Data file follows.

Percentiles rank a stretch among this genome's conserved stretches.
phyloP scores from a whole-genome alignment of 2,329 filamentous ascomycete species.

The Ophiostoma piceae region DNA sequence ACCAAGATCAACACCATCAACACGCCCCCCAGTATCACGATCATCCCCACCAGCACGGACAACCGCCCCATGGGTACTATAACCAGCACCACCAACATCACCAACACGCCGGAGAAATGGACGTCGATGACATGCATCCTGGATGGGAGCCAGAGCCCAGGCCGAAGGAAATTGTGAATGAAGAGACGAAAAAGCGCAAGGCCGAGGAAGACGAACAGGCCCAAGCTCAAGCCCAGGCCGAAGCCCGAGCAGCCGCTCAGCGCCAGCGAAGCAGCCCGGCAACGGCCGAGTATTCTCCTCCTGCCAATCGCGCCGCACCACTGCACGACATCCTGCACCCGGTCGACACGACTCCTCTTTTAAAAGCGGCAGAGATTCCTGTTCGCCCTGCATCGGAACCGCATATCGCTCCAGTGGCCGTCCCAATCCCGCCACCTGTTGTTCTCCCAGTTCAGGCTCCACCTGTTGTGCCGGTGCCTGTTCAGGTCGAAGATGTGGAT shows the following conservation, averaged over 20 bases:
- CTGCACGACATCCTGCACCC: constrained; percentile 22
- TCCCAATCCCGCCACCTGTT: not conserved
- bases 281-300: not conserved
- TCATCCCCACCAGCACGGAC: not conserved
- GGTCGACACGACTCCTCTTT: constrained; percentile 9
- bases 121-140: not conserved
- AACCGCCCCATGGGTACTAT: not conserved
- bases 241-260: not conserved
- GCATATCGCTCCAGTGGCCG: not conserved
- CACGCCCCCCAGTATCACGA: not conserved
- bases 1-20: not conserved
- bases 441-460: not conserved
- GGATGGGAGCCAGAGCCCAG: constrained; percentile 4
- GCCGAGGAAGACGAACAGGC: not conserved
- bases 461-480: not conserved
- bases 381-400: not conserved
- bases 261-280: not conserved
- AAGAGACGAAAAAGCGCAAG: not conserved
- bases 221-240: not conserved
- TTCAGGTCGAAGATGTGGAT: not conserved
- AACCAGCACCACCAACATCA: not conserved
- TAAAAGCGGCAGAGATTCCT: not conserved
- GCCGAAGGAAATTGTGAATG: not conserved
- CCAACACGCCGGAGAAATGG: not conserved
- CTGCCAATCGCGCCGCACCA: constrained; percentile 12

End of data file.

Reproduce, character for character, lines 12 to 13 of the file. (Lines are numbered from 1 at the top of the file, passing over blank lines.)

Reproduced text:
- GCATATCGCTCCAGTGGCCG: not conserved
- CACGCCCCCCAGTATCACGA: not conserved